Josiah was only five when he first shot a camera, and his dad says he became serious at the young age of seven. Josiah was then asking to go on trips and about different camera settings.
He took to the art quickly. “It was really fun to photograph wildlife and nature,” Josiah says, and he wanted to improve.
On every trip, he got some good, clear pictures, and with time a greater number of photos were good, John says.
John feels both children “had a real eye” for photography, learning the craft fast. His approach was to teach them the basics and “turn them loose.”
Both young photographers developed their own interests and styles.
For Jenaya, favourite subjects are bears, foxes and porcupines. When her photography won her a trip to anywhere within WestJet’s reach, she chose the Yukon, hoping to see the bears, moose and porcupines.
There, she got her first chance to photograph a porcupine in the wild, and found it adorable. That’s the photo now displayed at the Smithsonian.
Jenaya’s photos are becoming more recognizably hers, John says. Generally, her photos are intimate, and show “animalscapes,” an animal in its environment.
Her photos also tell stories, John says. Last month, she caught a snowy owl caught in a blizzard, and called the image “Harsh.”
Meanwhile, Josiah’s developing style is more like animal portraiture, getting the animal’s personality, John says. Josiah’s shorter stature and willingness to lie down also allows him to find a unique perspective.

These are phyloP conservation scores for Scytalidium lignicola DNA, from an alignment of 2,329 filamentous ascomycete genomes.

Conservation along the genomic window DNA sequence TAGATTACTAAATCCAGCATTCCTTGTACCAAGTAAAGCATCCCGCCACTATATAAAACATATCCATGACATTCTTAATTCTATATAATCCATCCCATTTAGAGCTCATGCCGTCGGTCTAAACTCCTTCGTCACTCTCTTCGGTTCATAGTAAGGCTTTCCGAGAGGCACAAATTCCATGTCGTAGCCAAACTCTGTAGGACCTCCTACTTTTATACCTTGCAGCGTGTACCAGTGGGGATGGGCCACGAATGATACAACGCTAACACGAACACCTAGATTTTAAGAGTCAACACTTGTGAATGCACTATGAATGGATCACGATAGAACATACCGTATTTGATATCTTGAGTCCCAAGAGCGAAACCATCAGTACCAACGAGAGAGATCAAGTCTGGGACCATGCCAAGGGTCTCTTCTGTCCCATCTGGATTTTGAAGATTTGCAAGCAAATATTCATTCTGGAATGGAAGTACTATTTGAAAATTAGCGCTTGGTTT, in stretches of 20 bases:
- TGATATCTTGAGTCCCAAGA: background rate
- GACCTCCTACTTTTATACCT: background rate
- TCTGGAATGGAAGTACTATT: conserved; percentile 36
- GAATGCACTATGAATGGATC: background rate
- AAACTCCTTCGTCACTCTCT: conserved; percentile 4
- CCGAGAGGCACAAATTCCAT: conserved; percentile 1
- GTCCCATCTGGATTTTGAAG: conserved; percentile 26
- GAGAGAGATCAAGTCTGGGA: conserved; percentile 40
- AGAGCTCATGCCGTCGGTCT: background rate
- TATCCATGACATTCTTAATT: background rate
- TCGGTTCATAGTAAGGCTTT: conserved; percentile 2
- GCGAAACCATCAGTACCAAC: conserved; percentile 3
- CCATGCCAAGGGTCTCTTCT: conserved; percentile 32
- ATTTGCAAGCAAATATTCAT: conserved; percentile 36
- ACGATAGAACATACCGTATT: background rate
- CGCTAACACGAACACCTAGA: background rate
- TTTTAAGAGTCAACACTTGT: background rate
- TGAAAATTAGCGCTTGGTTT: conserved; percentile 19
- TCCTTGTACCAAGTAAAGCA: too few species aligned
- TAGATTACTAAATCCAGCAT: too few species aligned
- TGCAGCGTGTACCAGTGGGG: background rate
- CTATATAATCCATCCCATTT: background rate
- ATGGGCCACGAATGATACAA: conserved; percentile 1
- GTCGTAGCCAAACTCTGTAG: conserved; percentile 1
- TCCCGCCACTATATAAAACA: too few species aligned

Josiah identifies his favourite subjects as bighorn sheep and foxes. The sheep are great for action shots, and they’re not skittish at Waterton, he says.
Looking at those action shots, one may wonder how the young photographers feel about being so close to headbutting sheep and hungry bears. Wouldn’t it be a bit scary?
However, the Launsteins say they’re never in harm’s way. The picture of the bighorn sheep was actually taken with a telephoto lens, which brings an image in close.
The Launstein children grew up in the wilderness, and know how to respect animals and keep safe distances, John says. Rather than fear, Jenaya and John have experienced adrenaline rushes in the field.
It goes without saying that John is proud of his children and their achievements, which show real dedication.
And it goes without saying that the young photographers are interested in professional photography, where they likely have quite a future. You can see more of their work at www.launsteinimagery.com .
Red fox vixen portrait shot by Josiah.
A common porcupine strikes a pose as it pauses to make sure his route to the forest is safe in Kluane National Park, Yukon. This photo, by Jenaya, is currently displayed at the Smithsonian Institution in Washington, D.C.
Jenaya and Josiah doing what they love. Images captured by their father, John Launstein.
From the Feb. 11, 2015 print edition of Shootin’ the Breeze.